NASA Goes Nuclear

When your batteries are dead and solar power is only a distant memory, you’re going to need something else in your power pack.

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As he enters the nearby Electric Propulsion Research Building, Jankovsky points to a huge circular engine in a corner. It measures five feet across and looks like the housing of a large industrial fan. Engineers tested this 200-kilowatt ion engine in a vacuum tank here in 1967, back when it was assumed nuclear reactors would be generating millions of watts of electricity for future missions to Mars.

The engines being developed in this building are far less ambitious, but still an advance over the ion engines that have flown in space so far. At one end is a cathode tube that spits out electrons. They collide with a neutral gas, in this case xenon, knocking off more electrons and creating positively charged xenon ions. Other fuels could be used—krypton gives off a greenish glow, neon glows red. Xenon is popular because its electrons orbit farther from their nuclei, and that makes them easier to bump.

In 1998, a NASA technology demonstration mission called Deep Space 1 used a xenon engine; solar panels instead of a nuclear reactor supplied electricity. Although ion propulsion had already flown on U.S. commercial satellites and dozens of Russian military satellites, its use on DS1 was the first time it was included on a spacecraft dispatched beyond Earth orbit—in this case, to a comet and asteroid. The ion drive worked like a champ. The test proved that the engine could be throttled up or down, that its exhaust would not corrupt scientific readings, and that the ions wouldn’t short out electronics or block radio signals.

But DS1’s engine was not a powerful one, even by ion thruster standards. And although it ran for 678 days and was still going when NASA ended the mission in 2001, that wasn’t long enough to demonstrate the years-long operation required for the JIMO mission.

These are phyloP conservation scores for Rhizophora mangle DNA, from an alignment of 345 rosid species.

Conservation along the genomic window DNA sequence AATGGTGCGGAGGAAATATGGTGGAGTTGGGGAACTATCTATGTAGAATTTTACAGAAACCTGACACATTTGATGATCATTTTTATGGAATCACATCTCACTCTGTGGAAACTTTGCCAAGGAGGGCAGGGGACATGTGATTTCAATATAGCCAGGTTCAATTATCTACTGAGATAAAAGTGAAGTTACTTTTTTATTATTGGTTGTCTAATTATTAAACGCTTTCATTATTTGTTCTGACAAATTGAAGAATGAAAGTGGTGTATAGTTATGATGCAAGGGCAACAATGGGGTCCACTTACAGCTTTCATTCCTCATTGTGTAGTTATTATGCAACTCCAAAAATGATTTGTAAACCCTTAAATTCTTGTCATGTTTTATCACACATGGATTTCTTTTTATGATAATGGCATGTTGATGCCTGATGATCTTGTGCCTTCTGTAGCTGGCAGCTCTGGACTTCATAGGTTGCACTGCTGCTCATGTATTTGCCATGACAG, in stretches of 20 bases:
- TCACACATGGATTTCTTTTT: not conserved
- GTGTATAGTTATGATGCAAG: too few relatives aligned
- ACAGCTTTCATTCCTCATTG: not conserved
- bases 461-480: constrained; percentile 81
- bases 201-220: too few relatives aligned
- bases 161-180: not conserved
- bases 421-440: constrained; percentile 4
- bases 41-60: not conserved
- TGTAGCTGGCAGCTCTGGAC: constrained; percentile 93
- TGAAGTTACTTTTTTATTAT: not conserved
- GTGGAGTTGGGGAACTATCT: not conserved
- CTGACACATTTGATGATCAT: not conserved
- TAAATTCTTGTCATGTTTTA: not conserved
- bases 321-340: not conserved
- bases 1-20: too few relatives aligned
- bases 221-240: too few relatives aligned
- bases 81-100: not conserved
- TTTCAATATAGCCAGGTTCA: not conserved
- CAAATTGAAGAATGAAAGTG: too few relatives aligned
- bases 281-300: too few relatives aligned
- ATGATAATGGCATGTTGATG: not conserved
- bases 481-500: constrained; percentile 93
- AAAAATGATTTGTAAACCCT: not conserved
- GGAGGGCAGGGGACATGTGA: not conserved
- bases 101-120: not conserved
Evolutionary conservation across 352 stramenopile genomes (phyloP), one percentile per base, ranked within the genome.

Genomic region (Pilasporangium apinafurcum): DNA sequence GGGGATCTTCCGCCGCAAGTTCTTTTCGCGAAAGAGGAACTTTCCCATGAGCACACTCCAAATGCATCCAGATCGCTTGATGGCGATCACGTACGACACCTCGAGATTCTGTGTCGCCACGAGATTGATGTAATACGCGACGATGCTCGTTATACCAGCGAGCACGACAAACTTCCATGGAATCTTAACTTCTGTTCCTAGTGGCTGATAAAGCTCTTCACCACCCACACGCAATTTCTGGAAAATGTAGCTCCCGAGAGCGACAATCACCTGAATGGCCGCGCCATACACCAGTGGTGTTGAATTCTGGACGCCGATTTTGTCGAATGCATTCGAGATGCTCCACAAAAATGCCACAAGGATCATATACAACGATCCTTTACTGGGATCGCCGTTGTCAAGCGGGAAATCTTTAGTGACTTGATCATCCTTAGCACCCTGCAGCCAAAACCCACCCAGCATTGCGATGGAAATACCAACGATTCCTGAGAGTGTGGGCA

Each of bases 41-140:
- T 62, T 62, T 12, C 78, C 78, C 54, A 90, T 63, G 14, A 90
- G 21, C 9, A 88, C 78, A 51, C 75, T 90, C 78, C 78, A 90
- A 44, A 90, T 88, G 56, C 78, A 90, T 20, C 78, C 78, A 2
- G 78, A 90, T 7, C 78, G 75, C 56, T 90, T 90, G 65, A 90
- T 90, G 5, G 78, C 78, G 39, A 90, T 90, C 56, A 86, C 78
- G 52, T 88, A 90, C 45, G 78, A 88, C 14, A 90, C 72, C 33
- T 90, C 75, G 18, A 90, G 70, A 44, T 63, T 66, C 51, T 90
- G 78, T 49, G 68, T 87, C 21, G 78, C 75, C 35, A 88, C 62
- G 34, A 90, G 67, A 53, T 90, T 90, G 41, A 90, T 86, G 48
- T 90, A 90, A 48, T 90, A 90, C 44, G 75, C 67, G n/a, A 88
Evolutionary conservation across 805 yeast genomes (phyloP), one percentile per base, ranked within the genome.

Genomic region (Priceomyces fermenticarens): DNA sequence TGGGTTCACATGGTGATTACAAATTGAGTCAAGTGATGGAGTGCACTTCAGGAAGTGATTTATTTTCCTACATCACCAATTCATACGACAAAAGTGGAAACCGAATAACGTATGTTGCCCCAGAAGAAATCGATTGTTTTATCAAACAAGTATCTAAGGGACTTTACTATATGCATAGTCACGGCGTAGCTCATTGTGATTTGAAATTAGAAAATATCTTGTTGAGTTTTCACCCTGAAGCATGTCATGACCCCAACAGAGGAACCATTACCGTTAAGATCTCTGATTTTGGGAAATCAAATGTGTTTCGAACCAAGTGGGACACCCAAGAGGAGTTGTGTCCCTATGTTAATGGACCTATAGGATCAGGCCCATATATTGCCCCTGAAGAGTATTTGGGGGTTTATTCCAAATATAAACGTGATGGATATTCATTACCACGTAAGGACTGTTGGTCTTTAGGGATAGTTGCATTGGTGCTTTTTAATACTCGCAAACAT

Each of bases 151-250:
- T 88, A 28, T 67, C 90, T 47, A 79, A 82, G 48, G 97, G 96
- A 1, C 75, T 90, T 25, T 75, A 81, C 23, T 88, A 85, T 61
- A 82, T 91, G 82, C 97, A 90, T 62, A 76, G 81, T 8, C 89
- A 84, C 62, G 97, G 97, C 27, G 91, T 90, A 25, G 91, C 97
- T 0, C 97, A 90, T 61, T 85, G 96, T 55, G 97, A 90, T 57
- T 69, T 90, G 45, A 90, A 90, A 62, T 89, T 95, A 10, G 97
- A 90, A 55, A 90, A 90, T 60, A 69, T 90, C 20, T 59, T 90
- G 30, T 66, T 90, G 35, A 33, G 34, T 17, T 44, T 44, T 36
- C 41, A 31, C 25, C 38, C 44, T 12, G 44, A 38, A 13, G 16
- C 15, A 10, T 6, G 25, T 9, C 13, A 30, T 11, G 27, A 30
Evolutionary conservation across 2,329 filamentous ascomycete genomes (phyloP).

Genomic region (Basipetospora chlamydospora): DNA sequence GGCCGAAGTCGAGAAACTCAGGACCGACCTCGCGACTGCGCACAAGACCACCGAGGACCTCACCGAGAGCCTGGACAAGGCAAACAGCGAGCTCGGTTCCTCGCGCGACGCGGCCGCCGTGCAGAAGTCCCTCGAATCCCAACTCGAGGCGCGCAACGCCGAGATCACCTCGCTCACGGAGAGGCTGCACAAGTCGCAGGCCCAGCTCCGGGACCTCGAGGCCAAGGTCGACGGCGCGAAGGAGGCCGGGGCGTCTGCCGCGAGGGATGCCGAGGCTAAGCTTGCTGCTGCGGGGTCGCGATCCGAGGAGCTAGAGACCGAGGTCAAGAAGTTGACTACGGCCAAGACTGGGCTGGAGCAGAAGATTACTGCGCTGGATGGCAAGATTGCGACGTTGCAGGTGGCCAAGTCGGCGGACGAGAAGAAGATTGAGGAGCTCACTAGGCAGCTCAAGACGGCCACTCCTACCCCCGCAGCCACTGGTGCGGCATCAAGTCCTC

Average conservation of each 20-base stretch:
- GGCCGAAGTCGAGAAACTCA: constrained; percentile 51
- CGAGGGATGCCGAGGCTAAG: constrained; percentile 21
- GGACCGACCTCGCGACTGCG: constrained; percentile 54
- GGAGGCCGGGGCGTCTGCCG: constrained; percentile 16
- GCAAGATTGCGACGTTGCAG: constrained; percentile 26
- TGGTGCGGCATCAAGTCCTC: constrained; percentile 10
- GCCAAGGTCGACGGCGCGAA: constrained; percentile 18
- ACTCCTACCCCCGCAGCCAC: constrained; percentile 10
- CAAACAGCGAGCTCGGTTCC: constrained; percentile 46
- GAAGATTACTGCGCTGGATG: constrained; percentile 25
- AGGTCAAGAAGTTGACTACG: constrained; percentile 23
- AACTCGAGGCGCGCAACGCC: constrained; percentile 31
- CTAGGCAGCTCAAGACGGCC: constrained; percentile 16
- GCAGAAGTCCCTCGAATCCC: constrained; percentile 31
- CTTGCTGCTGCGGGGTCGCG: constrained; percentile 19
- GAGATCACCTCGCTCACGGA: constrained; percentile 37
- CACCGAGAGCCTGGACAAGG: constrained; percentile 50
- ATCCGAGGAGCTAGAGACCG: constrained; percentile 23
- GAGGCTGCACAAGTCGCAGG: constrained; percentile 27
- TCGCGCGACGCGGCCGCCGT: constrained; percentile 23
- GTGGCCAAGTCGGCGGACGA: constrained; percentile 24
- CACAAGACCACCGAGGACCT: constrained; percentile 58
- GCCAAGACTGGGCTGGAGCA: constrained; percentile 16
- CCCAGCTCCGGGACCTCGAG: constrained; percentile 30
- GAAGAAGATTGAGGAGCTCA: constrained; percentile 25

So, says Mike Patterson, who co-built the DS1 engine with fellow Glenn engineer Bob Roman, “when somebody asks, ‘Why are you still working on ion thrusters—I thought you flew on DS1?’ I find that laughable. It’s like saying, ‘You’re still working on chemical rockets? I thought Robert Goddard did that in 1927.’ We’re in the infancy.”

Patterson is working on the Next Generation Ion Propulsion System, a larger, more powerful, and more fuel-efficient version of the DS1 engine. That thruster was about 12 inches wide and operated at 2.3 kilowatts. The new engine will be about 16 inches wide, consume up to seven kilowatts, and perform with 28 percent greater efficiency. Patterson’s goal is to build on the DS1 work without leaping too far, too fast. One major reason is that NASA doesn’t have the budget it did in the glory days of its youth. “Back in the ’60s, when the guys were working on the [five-foot-wide engine], I suspect they thought we were probably going to go to Mars by 1975 or something like that,” he says. “It just didn’t happen.”

The greatest challenge facing Patterson’s team is proving that an ion engine can operate for 10 years. “That’s 88,000 hours of operation,” he says. “If you look at your standard automobile engine, your car only lasts about 2,000 hours. And you’re constantly maintaining it. These we can’t maintain.”

No one knows how long an ion engine can last. At NASA’s Jet Propulsion Laboratory in California, engineers continue to run an identical flight spare of the DS1 engine in a test chamber. As of January, it had operated for 27,000 hours and consumed over 430 pounds of xenon, says DS1 program manager Marc Rayman. NASA engineers were debating how long to keep the test going. “If you run it to failure, you may destroy evidence to say ‘This is the rate at which it erodes,’ ” Al Newhouse says.

Designers of traditional chemical-fuel rockets have the luxury of firing test engines for one and a half times the duration they will eventually operate in space. That isn’t possible for an ion engine intended to run for 10 years. So finding a cost-effective and accurate way to predict lifetime without firing thrusters for their full duty cycle is critical. “If we make a mistake we won’t see for six or eight years, then we’ll be six or eight years behind,” Patterson says. And if it happened during the actual mission, JIMO could be lost in space. The team is working on a system that uses lasers to measure concentrations of particles as they sputter off the electrodes during short tests. From that data, engineers would extrapolate the expected engine lifetime.

Patterson’s team also hopes to boost the power of its engine beyond that of the DS1 thrusters. In the smaller engine, ions were shot through a circular molybdenum grid that looked a little like the screen filter in a kitchen faucet. To make a more powerful engine, Patterson can’t simply shoot more ions through a grid of the same size and material—the molybdenum would erode too quickly. So he is experimenting with carbon graphite grids that are more resistant to so-called sputter erosion. A DS1-type engine built with graphite grids might erode seven times slower, says Patterson. Engineers would then have the choice of running the engine longer at the same power, or working it harder.

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